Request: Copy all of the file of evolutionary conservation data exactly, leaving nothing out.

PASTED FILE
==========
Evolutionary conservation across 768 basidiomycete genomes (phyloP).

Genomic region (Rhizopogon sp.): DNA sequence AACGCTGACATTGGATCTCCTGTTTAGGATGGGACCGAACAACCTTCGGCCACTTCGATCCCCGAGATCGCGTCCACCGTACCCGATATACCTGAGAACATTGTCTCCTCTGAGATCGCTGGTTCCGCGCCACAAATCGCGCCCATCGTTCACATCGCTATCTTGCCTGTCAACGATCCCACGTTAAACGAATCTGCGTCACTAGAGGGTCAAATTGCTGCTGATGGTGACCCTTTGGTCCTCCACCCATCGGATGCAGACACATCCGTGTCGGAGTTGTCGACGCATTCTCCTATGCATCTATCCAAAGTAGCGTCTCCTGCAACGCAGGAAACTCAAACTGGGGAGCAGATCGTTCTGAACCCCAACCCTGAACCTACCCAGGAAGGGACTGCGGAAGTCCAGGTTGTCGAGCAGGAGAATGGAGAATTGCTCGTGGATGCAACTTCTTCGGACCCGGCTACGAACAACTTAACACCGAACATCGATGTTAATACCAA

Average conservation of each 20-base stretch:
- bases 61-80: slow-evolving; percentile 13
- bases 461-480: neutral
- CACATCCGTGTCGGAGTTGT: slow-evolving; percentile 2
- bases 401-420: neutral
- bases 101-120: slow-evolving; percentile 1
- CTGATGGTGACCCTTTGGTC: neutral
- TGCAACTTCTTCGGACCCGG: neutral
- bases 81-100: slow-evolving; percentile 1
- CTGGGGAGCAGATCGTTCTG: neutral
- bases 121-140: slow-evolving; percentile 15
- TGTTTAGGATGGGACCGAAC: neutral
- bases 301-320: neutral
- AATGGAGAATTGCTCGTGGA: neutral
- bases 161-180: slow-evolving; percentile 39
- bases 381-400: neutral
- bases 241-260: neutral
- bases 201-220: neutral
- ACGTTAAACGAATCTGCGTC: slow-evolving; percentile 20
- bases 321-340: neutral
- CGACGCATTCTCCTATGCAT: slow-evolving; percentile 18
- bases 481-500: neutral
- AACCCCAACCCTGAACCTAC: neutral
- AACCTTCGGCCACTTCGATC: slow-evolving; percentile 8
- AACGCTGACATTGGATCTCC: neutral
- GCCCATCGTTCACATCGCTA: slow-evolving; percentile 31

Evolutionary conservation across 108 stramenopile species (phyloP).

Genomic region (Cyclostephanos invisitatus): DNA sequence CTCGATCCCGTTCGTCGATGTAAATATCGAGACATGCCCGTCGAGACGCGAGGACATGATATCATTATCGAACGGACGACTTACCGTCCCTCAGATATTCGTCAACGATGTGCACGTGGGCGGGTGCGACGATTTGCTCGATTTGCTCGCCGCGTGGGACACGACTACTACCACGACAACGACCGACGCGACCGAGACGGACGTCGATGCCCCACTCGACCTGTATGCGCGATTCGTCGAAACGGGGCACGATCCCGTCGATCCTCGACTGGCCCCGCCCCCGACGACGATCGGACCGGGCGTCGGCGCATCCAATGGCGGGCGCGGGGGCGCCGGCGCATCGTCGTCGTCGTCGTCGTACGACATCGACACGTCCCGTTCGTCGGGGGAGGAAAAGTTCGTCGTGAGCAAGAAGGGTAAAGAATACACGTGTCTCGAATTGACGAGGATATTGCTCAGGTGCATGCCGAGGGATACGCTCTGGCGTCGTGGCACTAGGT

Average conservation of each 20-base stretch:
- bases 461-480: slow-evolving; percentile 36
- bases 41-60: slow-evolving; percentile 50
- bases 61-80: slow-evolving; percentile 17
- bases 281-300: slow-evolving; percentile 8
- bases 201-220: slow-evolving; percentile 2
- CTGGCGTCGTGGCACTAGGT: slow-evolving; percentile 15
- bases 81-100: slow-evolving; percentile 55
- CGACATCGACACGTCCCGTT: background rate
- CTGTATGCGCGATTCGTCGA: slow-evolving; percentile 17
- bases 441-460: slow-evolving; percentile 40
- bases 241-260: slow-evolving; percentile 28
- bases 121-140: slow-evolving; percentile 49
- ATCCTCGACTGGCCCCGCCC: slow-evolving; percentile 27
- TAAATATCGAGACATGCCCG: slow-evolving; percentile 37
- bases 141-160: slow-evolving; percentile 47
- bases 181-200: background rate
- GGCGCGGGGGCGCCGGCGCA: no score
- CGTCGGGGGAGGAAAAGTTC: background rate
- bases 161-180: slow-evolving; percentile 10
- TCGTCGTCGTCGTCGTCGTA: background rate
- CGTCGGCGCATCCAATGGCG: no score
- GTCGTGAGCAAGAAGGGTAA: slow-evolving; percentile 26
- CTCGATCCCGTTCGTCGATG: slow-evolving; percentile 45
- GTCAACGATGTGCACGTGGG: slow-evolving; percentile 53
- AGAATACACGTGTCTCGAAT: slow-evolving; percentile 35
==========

Evolutionary conservation across 768 basidiomycete genomes (phyloP).

Genomic region (Rhizopogon sp.): DNA sequence AACGCTGACATTGGATCTCCTGTTTAGGATGGGACCGAACAACCTTCGGCCACTTCGATCCCCGAGATCGCGTCCACCGTACCCGATATACCTGAGAACATTGTCTCCTCTGAGATCGCTGGTTCCGCGCCACAAATCGCGCCCATCGTTCACATCGCTATCTTGCCTGTCAACGATCCCACGTTAAACGAATCTGCGTCACTAGAGGGTCAAATTGCTGCTGATGGTGACCCTTTGGTCCTCCACCCATCGGATGCAGACACATCCGTGTCGGAGTTGTCGACGCATTCTCCTATGCATCTATCCAAAGTAGCGTCTCCTGCAACGCAGGAAACTCAAACTGGGGAGCAGATCGTTCTGAACCCCAACCCTGAACCTACCCAGGAAGGGACTGCGGAAGTCCAGGTTGTCGAGCAGGAGAATGGAGAATTGCTCGTGGATGCAACTTCTTCGGACCCGGCTACGAACAACTTAACACCGAACATCGATGTTAATACCAA

Average conservation of each 20-base stretch:
- bases 61-80: slow-evolving; percentile 13
- bases 461-480: neutral
- CACATCCGTGTCGGAGTTGT: slow-evolving; percentile 2
- bases 401-420: neutral
- bases 101-120: slow-evolving; percentile 1
- CTGATGGTGACCCTTTGGTC: neutral
- TGCAACTTCTTCGGACCCGG: neutral
- bases 81-100: slow-evolving; percentile 1
- CTGGGGAGCAGATCGTTCTG: neutral
- bases 121-140: slow-evolving; percentile 15
- TGTTTAGGATGGGACCGAAC: neutral
- bases 301-320: neutral
- AATGGAGAATTGCTCGTGGA: neutral
- bases 161-180: slow-evolving; percentile 39
- bases 381-400: neutral
- bases 241-260: neutral
- bases 201-220: neutral
- ACGTTAAACGAATCTGCGTC: slow-evolving; percentile 20
- bases 321-340: neutral
- CGACGCATTCTCCTATGCAT: slow-evolving; percentile 18
- bases 481-500: neutral
- AACCCCAACCCTGAACCTAC: neutral
- AACCTTCGGCCACTTCGATC: slow-evolving; percentile 8
- AACGCTGACATTGGATCTCC: neutral
- GCCCATCGTTCACATCGCTA: slow-evolving; percentile 31

Evolutionary conservation across 108 stramenopile species (phyloP).

Genomic region (Cyclostephanos invisitatus): DNA sequence CTCGATCCCGTTCGTCGATGTAAATATCGAGACATGCCCGTCGAGACGCGAGGACATGATATCATTATCGAACGGACGACTTACCGTCCCTCAGATATTCGTCAACGATGTGCACGTGGGCGGGTGCGACGATTTGCTCGATTTGCTCGCCGCGTGGGACACGACTACTACCACGACAACGACCGACGCGACCGAGACGGACGTCGATGCCCCACTCGACCTGTATGCGCGATTCGTCGAAACGGGGCACGATCCCGTCGATCCTCGACTGGCCCCGCCCCCGACGACGATCGGACCGGGCGTCGGCGCATCCAATGGCGGGCGCGGGGGCGCCGGCGCATCGTCGTCGTCGTCGTCGTACGACATCGACACGTCCCGTTCGTCGGGGGAGGAAAAGTTCGTCGTGAGCAAGAAGGGTAAAGAATACACGTGTCTCGAATTGACGAGGATATTGCTCAGGTGCATGCCGAGGGATACGCTCTGGCGTCGTGGCACTAGGT

Average conservation of each 20-base stretch:
- bases 461-480: slow-evolving; percentile 36
- bases 41-60: slow-evolving; percentile 50
- bases 61-80: slow-evolving; percentile 17
- bases 281-300: slow-evolving; percentile 8
- bases 201-220: slow-evolving; percentile 2
- CTGGCGTCGTGGCACTAGGT: slow-evolving; percentile 15
- bases 81-100: slow-evolving; percentile 55
- CGACATCGACACGTCCCGTT: background rate
- CTGTATGCGCGATTCGTCGA: slow-evolving; percentile 17
- bases 441-460: slow-evolving; percentile 40
- bases 241-260: slow-evolving; percentile 28
- bases 121-140: slow-evolving; percentile 49
- ATCCTCGACTGGCCCCGCCC: slow-evolving; percentile 27
- TAAATATCGAGACATGCCCG: slow-evolving; percentile 37
- bases 141-160: slow-evolving; percentile 47
- bases 181-200: background rate
- GGCGCGGGGGCGCCGGCGCA: no score
- CGTCGGGGGAGGAAAAGTTC: background rate
- bases 161-180: slow-evolving; percentile 10
- TCGTCGTCGTCGTCGTCGTA: background rate
- CGTCGGCGCATCCAATGGCG: no score
- GTCGTGAGCAAGAAGGGTAA: slow-evolving; percentile 26
- CTCGATCCCGTTCGTCGATG: slow-evolving; percentile 45
- GTCAACGATGTGCACGTGGG: slow-evolving; percentile 53
- AGAATACACGTGTCTCGAAT: slow-evolving; percentile 35